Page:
In our monthly Made in the Tri-States feature, we highlight some of the area’s signature products. Watch for new installments on the first Sunday of each month. If you have a suggestion of a product for us to feature, send an email to firstname.lastname@example.org or email@example.com.
PEOSTA, Iowa — During its 48 years in business, Mi-T-M Corp. has evolved into a bustling enterprise.
The Peosta-based business now employs 470.
Despite the company’s massive growth, founder A.J. Spiegel is equally excited to speak about the lean days.
The company was launched in 1971, initially operating with only Spiegel and two other workers. Spiegel worked tirelessly to get his budding company’s name and products in front of potential customers. He recalls 20-hour days and seven-day work weeks over the course of two decades.
“I was on the road 300 days a year,” he said. “I had a lot of desire.
Slowly but surely, the approach paid off.
Mi-T-M now counts John Deere, Stihl, Grainger and NAPA among its major customers.
The products are made in a sprawling, 1 million-square-foot facility located just off U.S. 20 in Peosta.
Spiegel, who grew up about 1.5 miles from the manufacturing facility, is proud that he has been able to build the business in his hometown.
Much of his childhood was spent on the family dairy farm, where the kids were expected to start helping with chores at a young age. That experience created a work ethic — and a sense of hometown pride — that remains to this day.
“I have really put my life into this town,” he stated.
Before he launched Mi-T-M, Spiegel worked as a painting contractor.
This is what largely inspired him to create Mi-T-M’s first product: A pressure washer that was smaller and more mobile than other offerings on the market.
Spiegel ultimately discovered a strong interest in this pressure washer. Even so, the growth of his company didn’t happen overnight.
He said he stopped at John Deere once per month for seven years before the company placed an order. Now, it has been a critical customer for decades.
In the early 1990s, in the midst of Operation Desert Storm, the U.S. military placed a major order — 2,000 pressure washer machines in 10 days — in hopes of cleaning its equipment before it returned home.
Mi-T-M accepted — and ultimately met — the challenge.
“I remember some people said, ‘We can’t do that,’ and I said, ‘We’ll get it done,’” Spiegel said. “And we did. It was one of those things where you can do it if you put your mind to it.”
Pressure washers remain the company’s biggest seller to date. But through the years, Mi-T-M has substantially diversified its product line.
Air compressors and portable generators are the second- and third-biggest sellers, respectively.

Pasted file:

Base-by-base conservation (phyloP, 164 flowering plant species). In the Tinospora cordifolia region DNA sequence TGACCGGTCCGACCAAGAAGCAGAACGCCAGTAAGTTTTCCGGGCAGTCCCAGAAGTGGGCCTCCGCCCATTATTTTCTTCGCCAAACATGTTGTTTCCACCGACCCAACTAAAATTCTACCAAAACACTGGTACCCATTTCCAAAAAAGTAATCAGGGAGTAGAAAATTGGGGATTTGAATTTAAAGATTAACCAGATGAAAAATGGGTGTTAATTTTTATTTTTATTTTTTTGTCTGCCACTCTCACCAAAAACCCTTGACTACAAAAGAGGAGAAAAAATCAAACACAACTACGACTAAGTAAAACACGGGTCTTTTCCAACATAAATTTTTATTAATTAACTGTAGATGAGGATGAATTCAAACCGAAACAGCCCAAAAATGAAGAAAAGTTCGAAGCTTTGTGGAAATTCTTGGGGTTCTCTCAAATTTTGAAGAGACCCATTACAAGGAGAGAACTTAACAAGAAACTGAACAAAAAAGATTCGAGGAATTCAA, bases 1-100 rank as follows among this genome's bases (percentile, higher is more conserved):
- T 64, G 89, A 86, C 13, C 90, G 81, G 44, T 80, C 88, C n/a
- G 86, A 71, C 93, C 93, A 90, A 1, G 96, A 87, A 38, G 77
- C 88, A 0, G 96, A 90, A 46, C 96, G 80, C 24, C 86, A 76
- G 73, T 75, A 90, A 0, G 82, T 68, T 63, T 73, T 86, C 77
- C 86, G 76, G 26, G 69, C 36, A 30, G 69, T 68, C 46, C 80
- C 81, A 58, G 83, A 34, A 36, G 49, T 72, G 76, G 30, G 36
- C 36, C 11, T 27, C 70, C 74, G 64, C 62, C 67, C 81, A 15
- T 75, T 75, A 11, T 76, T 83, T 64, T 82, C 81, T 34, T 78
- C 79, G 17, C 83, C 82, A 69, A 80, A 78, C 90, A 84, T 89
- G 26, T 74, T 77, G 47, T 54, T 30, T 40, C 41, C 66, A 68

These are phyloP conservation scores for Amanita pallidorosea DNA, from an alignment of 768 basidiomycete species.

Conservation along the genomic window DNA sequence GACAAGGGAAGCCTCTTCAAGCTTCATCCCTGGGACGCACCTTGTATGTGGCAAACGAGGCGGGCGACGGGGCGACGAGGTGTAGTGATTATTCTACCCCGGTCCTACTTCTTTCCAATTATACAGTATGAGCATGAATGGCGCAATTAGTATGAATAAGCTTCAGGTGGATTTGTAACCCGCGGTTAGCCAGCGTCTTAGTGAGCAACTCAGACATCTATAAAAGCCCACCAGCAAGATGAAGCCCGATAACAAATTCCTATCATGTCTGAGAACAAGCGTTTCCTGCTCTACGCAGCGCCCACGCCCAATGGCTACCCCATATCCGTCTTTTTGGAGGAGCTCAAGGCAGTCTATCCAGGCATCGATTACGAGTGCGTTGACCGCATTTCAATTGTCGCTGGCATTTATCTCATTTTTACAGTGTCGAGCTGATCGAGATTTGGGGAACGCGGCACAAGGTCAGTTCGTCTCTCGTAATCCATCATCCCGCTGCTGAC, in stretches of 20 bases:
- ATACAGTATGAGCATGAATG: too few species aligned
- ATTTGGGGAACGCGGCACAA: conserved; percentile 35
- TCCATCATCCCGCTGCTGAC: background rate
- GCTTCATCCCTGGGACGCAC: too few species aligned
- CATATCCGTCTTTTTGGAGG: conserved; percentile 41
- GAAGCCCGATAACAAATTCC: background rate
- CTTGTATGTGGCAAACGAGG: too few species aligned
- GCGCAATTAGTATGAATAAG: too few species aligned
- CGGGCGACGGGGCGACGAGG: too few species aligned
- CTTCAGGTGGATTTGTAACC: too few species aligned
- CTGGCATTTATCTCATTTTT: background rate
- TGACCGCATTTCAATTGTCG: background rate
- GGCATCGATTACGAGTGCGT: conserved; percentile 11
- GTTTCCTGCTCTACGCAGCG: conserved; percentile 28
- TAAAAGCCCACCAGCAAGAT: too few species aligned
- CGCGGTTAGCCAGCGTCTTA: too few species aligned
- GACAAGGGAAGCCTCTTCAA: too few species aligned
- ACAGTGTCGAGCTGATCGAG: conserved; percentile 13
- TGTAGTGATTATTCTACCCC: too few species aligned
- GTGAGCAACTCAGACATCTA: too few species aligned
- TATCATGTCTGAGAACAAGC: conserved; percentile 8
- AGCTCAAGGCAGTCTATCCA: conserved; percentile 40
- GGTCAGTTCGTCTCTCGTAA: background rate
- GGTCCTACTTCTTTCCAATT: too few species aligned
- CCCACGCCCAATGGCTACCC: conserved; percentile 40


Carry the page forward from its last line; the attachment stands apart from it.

Mi-T-M products are designed by the company’s staff, which includes a robust group of engineers. The company relies on suppliers for pumps and engines, but it builds the rest of its products on site. This includes fabricating the frames and powder-coating the products.
Everything Mi-T-M sells then is put through a rigorous testing process. Typical products undergo 1,000 to 2,000 hours of testing.
“(Our products) need to be very dependable,” said Marketing Manager Karen Anderson “For our customers, it is their livelihood.”
Spiegel echoed that sentiment.
“This is a repeat business built on repeat customers,” he said. “That is why we give them good quality and good service.”
Mi-T-M’s growth has been strong during the past decade.
Spiegel said the company opened the 2010s with about 250 employees. That figure has since swelled to 470, due in large part to a deal with German chainsaw and power equipment company Stihl.
Company officials foresee more growth in Mi-T-M’s future.
“We seem to grow every year with products, more salespeople or more customers,” Spiegel said. “It is a constant thing.”
Anderson emphasized that consistency with the workforce is paramount. She noted that many employees have been with the company for three or four decades.
“This business is very relationship-driven, so it is important to have those key employees in those positions where they can work well with customers and have that relationship with them,” she said.
The relationship with employees is valued so much that Mi-T-M has altered its production schedule in an effort to keep them.
In the past, Mi-T-M would work at a frantic pace through most of the year and experience a lull in the winter months, forcing the company to lay off a portion of the staff.
Concerned about losing good people, officials altered the company’s approach. Today, workers spend the slower winter months manufacturing and stockpiling popular products, keeping employees busy and allowing Mi-T-M to quickly fill large orders once the busy season resumes.
The personal touch is equally important when it comes to customer interactions.
Spiegel noted that those who call Mi-T-M always will hear a person answer the phone, rather than a recording. If the sales support staff cannot answer the phone, an alarm will sound in the department alerting other employees to pick up the call.
It is a small touch with Spiegel’s fingerprints all over it.
“I think it all starts with him,” Anderson said of the company’s leader. “He influences everyone here, and he is very passionate. He likes to have passionate people around him.”